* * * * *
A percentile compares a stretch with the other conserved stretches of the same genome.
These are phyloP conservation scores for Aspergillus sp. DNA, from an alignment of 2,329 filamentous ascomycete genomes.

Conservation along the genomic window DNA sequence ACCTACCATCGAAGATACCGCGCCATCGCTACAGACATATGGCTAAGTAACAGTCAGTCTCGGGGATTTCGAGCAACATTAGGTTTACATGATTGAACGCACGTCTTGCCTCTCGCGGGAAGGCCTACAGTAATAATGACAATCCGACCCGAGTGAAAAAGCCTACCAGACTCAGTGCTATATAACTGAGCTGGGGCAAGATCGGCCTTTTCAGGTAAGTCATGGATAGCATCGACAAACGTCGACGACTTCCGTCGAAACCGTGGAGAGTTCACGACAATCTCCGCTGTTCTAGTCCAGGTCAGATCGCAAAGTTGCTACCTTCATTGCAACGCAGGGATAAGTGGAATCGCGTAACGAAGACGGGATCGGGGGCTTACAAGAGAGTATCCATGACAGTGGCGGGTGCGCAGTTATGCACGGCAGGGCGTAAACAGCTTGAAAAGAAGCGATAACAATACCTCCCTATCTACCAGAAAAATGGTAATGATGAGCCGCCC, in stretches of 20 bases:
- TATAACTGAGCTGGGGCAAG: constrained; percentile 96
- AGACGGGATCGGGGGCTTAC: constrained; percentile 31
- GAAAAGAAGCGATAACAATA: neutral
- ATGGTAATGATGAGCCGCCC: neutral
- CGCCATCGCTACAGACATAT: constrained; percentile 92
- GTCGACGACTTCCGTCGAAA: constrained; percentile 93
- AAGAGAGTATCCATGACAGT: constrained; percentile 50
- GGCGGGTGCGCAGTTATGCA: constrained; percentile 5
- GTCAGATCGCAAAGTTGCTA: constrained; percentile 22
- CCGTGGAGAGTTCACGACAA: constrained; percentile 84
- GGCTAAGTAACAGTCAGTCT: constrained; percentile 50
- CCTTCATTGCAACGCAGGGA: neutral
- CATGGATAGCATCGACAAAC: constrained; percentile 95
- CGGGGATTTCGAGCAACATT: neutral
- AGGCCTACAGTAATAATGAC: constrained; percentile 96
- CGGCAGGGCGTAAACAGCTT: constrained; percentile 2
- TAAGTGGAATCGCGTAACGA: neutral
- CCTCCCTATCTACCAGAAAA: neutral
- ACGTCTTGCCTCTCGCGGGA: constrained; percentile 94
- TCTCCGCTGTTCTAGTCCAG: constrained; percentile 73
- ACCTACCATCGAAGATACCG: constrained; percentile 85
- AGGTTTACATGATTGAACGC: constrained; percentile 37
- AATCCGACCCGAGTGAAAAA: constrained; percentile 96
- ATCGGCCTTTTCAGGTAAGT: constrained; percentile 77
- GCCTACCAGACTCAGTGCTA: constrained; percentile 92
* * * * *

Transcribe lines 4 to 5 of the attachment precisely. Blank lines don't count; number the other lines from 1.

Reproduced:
- TATAACTGAGCTGGGGCAAG: constrained; percentile 96
- AGACGGGATCGGGGGCTTAC: constrained; percentile 31